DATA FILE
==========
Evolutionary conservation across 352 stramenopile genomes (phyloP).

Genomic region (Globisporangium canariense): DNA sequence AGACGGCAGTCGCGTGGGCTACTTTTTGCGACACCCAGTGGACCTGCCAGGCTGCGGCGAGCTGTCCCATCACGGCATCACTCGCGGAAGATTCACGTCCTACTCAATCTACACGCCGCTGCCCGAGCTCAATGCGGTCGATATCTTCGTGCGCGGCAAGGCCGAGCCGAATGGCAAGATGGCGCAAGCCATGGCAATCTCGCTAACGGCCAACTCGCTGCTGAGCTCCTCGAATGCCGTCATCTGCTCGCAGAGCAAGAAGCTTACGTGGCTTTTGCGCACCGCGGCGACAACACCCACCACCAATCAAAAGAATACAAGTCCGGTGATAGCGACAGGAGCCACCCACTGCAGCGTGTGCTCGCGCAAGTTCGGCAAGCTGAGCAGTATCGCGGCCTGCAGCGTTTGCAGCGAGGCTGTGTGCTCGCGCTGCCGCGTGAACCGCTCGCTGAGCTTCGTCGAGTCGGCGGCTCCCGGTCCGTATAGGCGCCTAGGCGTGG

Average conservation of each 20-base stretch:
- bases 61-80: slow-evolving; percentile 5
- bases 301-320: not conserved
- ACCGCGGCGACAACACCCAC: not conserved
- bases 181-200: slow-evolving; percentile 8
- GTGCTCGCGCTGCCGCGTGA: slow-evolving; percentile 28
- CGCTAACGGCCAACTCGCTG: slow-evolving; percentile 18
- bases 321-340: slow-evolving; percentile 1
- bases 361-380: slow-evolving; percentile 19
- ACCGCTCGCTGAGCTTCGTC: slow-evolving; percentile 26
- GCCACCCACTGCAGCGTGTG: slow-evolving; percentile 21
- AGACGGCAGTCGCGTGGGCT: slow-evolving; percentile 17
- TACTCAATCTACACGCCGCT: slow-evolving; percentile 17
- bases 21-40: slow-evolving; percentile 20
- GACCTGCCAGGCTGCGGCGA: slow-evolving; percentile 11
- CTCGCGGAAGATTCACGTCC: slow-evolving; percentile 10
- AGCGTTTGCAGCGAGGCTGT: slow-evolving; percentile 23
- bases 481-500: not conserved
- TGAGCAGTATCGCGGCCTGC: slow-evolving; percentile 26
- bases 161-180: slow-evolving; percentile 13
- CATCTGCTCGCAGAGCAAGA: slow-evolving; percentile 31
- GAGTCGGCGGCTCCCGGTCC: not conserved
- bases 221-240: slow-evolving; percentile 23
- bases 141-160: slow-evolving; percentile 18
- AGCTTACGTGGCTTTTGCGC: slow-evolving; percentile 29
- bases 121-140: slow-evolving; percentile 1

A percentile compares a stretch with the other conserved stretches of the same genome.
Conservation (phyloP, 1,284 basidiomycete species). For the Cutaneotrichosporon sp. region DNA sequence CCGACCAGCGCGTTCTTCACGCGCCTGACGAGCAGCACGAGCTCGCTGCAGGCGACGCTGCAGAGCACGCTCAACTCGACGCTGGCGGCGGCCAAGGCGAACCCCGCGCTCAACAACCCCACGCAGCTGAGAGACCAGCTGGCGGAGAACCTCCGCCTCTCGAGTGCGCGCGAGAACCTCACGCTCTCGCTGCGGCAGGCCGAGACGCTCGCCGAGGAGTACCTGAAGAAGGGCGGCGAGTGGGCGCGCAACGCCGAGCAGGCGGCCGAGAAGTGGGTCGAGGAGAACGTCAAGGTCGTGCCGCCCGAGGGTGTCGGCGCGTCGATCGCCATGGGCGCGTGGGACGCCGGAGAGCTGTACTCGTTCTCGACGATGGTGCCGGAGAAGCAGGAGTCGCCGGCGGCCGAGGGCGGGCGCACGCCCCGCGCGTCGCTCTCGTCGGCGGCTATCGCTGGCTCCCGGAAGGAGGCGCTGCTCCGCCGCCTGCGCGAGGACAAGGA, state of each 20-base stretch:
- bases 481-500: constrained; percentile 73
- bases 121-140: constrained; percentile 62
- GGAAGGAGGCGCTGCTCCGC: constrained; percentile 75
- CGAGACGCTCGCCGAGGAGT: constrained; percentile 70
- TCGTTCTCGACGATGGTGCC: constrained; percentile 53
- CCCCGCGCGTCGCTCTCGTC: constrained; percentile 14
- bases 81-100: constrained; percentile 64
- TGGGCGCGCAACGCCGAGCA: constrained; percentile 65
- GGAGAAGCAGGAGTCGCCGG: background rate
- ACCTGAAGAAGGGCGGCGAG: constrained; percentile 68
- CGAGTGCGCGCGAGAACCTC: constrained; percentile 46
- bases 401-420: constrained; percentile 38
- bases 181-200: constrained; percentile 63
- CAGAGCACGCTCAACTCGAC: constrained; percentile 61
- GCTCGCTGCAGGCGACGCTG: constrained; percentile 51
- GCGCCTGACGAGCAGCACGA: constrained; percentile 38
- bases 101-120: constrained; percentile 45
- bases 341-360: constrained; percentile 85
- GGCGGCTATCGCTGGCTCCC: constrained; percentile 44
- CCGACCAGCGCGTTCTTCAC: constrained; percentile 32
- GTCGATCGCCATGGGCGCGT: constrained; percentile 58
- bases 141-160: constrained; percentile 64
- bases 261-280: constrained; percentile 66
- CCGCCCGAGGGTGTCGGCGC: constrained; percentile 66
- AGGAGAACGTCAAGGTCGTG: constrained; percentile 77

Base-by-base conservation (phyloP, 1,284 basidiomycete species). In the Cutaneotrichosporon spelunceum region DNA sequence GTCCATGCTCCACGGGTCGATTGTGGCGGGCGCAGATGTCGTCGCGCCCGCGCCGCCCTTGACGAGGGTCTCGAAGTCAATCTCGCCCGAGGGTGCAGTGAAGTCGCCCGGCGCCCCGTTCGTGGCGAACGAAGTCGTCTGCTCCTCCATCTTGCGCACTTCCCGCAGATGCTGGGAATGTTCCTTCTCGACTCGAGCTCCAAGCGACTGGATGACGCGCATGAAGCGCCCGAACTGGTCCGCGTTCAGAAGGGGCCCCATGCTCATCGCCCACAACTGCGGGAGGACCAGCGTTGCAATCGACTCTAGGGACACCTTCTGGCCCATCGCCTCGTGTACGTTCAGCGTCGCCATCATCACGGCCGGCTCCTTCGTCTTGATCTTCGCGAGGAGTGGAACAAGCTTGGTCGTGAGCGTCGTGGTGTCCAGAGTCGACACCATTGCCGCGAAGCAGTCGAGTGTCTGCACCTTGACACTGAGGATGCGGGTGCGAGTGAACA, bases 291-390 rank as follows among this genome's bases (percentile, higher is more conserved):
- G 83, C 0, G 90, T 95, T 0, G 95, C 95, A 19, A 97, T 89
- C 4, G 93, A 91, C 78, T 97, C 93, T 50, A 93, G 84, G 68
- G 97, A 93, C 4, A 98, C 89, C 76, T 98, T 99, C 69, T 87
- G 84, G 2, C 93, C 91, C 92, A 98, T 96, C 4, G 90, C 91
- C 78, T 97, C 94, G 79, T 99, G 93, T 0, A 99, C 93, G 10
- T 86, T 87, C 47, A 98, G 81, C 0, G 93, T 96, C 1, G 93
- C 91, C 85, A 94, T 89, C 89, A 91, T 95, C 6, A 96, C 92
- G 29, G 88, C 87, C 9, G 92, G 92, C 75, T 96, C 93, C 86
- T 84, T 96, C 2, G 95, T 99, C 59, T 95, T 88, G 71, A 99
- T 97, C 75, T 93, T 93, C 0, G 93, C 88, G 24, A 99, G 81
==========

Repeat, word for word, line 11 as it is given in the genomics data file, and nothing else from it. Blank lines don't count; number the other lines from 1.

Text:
- bases 361-380: slow-evolving; percentile 19